Cutaneous Lupus Erythematosus Disease Area and Severity Index (CLASI)
The Cutaneous Lupus Erythematosus Disease Area and Severity Index (CLASI) was developed in an attempt to classify the severity of cutaneous LE.  A score of activity and damage due to the disease is calculated in each of 12 anatomical locations (refer to original published paper for details).
Total activity score is made up of:
- Degree of redness (0–3) and scale (0–2)
- Mucous membrane involvement (0–1)
- Recent hair loss (0–1), nonscarring alopecia (0–3)
Total damage score is made up of:
- The degree of dyspigmentation (0–2), and scarring (0–2)
- Persistence of dyspigmentation more than 12 months doubles the dyspigmentation score
- Scalp scarring (0, 3, 4, 5, 6)
Patients with DLE will usually have blood tests at the time of diagnosis and from time to time afterwards.
- Full blood count
- Renal function test
- Inflammatory markers such as C-reactive protein (CRP)
- Antinuclear antibody (ANA, ANF; if present, they are usually in low titre)
- Extractable nuclear antibody (ENA)
- Anti-annexin 1 antibodies—these may be a diagnostic marker for discoid CLE
Circulating autoantibodies are found in about 50% of patients with DLE.
What is the treatment for discoid lupus erythematosus?
The following measures are important to reduce the chance of flares of DLE.
- Careful year-round protection from sun exposure using clothing, accessories and thickly applied SPF 50+ broad-spectrum sunscreens. Sunscreens alone are not adequate.
- Indoors, some patients may also need to stay away from glass windows or these can be treated with UV-blocking films.
- Vitamin D supplements should be recommended for those who strictly avoid the sun.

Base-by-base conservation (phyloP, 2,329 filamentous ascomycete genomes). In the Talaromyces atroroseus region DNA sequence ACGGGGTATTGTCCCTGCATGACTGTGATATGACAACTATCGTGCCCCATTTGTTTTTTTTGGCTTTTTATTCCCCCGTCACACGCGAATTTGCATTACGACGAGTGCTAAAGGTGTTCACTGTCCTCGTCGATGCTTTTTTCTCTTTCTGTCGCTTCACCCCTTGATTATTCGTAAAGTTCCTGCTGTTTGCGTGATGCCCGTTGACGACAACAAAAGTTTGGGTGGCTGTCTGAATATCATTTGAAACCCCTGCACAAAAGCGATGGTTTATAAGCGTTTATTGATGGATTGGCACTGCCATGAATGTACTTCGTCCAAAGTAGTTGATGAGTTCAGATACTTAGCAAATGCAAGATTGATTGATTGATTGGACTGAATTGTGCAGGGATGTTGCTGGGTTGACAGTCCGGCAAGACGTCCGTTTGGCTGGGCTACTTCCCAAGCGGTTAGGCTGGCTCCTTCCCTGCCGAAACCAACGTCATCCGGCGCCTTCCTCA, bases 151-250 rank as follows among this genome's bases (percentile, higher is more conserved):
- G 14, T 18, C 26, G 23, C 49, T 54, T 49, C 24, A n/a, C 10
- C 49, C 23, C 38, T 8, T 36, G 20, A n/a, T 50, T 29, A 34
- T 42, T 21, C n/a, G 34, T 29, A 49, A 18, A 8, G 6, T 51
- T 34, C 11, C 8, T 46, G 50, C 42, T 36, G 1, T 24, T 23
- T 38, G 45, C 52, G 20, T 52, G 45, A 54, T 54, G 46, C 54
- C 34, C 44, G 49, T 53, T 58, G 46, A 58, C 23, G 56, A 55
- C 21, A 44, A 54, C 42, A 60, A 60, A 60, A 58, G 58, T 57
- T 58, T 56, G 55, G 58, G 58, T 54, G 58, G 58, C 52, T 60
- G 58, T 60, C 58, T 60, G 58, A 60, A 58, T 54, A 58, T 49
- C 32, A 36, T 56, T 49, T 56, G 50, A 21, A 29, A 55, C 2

- Smoking cessation.
Intermittent courses of potent topical corticosteroids are the main treatment for DLE. They should be applied accurately to the skin lesions for several weeks. Potency should be selected to suit body site and thickness of the plaque. Very potent topical steroids may cause thinning of the surrounding skin and increase blood vessel formation (telangiectasia). Intralesional injections of corticosteroids are sometimes used, especially for hypertrophic DLE.
Camouflage makeup is useful to improve appearance.
Typically, any of the following drugs may be used to treat DLE alone or in combination. Treatment is less effective in smokers than in non-smokers.
- Hydroxychloroquine and other antimalarials—response rates are about 80% in CLE.
- Systemic corticosteroids such as prednisone or prednisolone. These are rarely required for DLE.
- Methotrexate—best response in subacute CLE and discoid CLE
- Retinoids isotretinoin and acitretin
What is the outlook for discoid lupus erythematosus?
DLE tends to persist for years or decades. In some patients, all signs of active disease resolve in time.
Squamous cell carcinoma can rarely arise within a longstanding DLE plaque in the skin or mucous membrane. It presents as an enlarging warty growth or ulcer. It is usually treated surgically.